The Complete Guide to Getting a Korean Working Holiday Visa

How to Get a Korean Working Holiday Visa

Also known as the Working Holiday Visa, it allows anyone from this list of 25 countries between the ages of 18 and 30 to spend a year in South Korea working, studying and travelling!

korean working visa

With its high-tech cities, stunning natural scenery and tantalising street eats, it’s no surprise that Korea attracts upwards of 14 million visitors each year. Most travellers entering the country are visa-exempt for up to 30 days (90 days for select nationalities), while those looking to lay down roots in Korea can choose from a slew of visa options. Korean immigration currently has 10 categories on record, ranging from business visas to spousal visas.

One of the best ways for travel-hungry twenty-somethings to explore The Land of the Morning Calm is on an H-1 visa. This entry visa, also known as the Working Holiday Visa, allows anyone from this list of 25 countries between the ages of 18 and 30 to spend a year in South Korea working, studying and travelling. The countries eligible for this visa all have memorandums of understanding (MOUs) with South Korea, which give their young citizens an opportunity to live and work there for up to one year. The idea behind the H-1 visa is simple: As a young traveller in South Korea, you are eligible to fund your studies and travels by engaging in part-time work, not more than 6 months with the same employer and for not more than 1300 hours in total.

While this article will discuss a broad list of prerequisites for the H-1 visa, it is always best to check on the exact requirements with the Korean embassy in your home country.

Here is the list of documents and requirements that you’ll need to compile for application in your home country:

  • Be between the ages of 18 and 30 (25 for some nationalities)
  • Hold a valid passport
  • Not have already been granted a Working Holiday Visa for South Korea
  • Have sufficient funds to cover expenses at the beginning of the stay and the cost of a return ticket
  • Not be travelling with dependents
  • Hold a clean police record
  • Hold a suitable WHV insurance policy

You will need to prove that you’ve got enough cash to support yourself during your stay, so be prepared to provide three months’ worth of bank statements when you send in your application. You will also be required to provide a medical (this varies from country to country), so be prepared to visit your doctor for a check-up.

The immigration office will want to see a detailed itinerary of your stay, accompanied by your motivation for seeing the places you list. Once again, this will vary by embassy, but as a general guide you can follow this template to get you started. Part of getting your H-1 visa is also proving that you’re not above the law. A criminal record check can be obtained from your local police station and needs to be submitted as part of your application.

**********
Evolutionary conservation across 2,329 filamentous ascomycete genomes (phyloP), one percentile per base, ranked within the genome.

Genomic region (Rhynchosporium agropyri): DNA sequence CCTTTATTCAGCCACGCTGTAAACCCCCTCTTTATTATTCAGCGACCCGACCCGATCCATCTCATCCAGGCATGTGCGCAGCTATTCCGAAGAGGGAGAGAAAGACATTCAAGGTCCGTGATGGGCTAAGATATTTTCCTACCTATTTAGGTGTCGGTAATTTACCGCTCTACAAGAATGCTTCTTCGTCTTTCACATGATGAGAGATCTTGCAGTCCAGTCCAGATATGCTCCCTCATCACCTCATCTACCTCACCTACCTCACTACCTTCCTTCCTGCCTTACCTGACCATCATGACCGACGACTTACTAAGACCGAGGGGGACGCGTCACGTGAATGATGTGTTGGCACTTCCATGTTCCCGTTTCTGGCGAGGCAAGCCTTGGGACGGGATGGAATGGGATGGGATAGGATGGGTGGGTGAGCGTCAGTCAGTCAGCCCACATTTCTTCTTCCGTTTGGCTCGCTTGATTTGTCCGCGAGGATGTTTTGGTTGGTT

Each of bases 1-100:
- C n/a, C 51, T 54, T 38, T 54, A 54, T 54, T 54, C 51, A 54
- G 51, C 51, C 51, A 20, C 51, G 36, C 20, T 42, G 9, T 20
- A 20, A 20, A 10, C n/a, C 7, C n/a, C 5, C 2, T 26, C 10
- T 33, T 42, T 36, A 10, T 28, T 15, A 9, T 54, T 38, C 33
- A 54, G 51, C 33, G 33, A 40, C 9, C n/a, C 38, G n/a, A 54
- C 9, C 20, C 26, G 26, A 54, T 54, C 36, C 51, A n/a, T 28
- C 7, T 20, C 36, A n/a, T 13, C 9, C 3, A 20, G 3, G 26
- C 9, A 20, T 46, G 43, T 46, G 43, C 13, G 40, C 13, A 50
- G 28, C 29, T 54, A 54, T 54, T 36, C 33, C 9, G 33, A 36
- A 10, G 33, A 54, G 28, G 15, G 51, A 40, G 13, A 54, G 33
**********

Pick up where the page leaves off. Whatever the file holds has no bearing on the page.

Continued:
Insurance is the next step of your H-1 application. Cover for risks such as disability, repatriation, disease, and hospitalisation should all be covered by your Working Holiday Insurance policy. You can find a policy best suited to your needs with a Google search, but keep in mind that amount of cover should start from 40,000,000 won.

What kind of work can you do?

Now, this isn’t to say that the H-1 visa is a free-for-all. There are a few jobs that H-1 visa entrants are precluded from doing, such as receptionist, dancer, singer, musician, acrobat, or ahem, an adult entertainer. Jobs that require professional degrees are also counted out, so if you’re a doctor, lawyer, professor, pilot, or foreign language instructor then this visa isn’t for you. Click here for a full list of prohibited jobs on an H-1 visa.

You’ll more likely get into part-time jobs in fields like hospitality. Learning a little bit of Korean certainly wouldn’t hurt your chances of getting a gig, so brush up on that Hangul before you make the move over.

What happens once I’ve got my H-1 visa?

From the moment you get your H-1 visa, you’ve got one month to make your way to South Korea. Once you’re off the plane and settled into your city, you’ll want to get to the nearest immigration office within 90 days of arriving. Here, you’ll apply for your Alien Registration Card, perhaps the single most important form of identification during your time in the country. It lists the visa that you hold, as well as your address during your sojourn and allows you to enter and exit the country. Going about this might seem intimidating, but the process is actually quite simple: Be sure to book an appointment at your relevant immigration office at least a month ahead of time, check the list of ARC requirements and bring 30,000 won in cash. One major requirement for your ARC is a proof of address.

With South Korea fast becoming one of the most sought-after Asian destinations, the H-1 visa is a fantastic way to work your way through this stunning country. If this sounds like it’s for you, then get your documents together and get clued up on all that Korea has to offer!

More details here and here!

About Author

Stuart Hendricks
Stuart Hendricks

Being a street photographer and travel writer, Stuart is always searching for the perfect shot that tells a story. He's got his heart set on adventuring around Asia using South Korea as his base and creates content to help aspiring photographers document their own travels through the continent.

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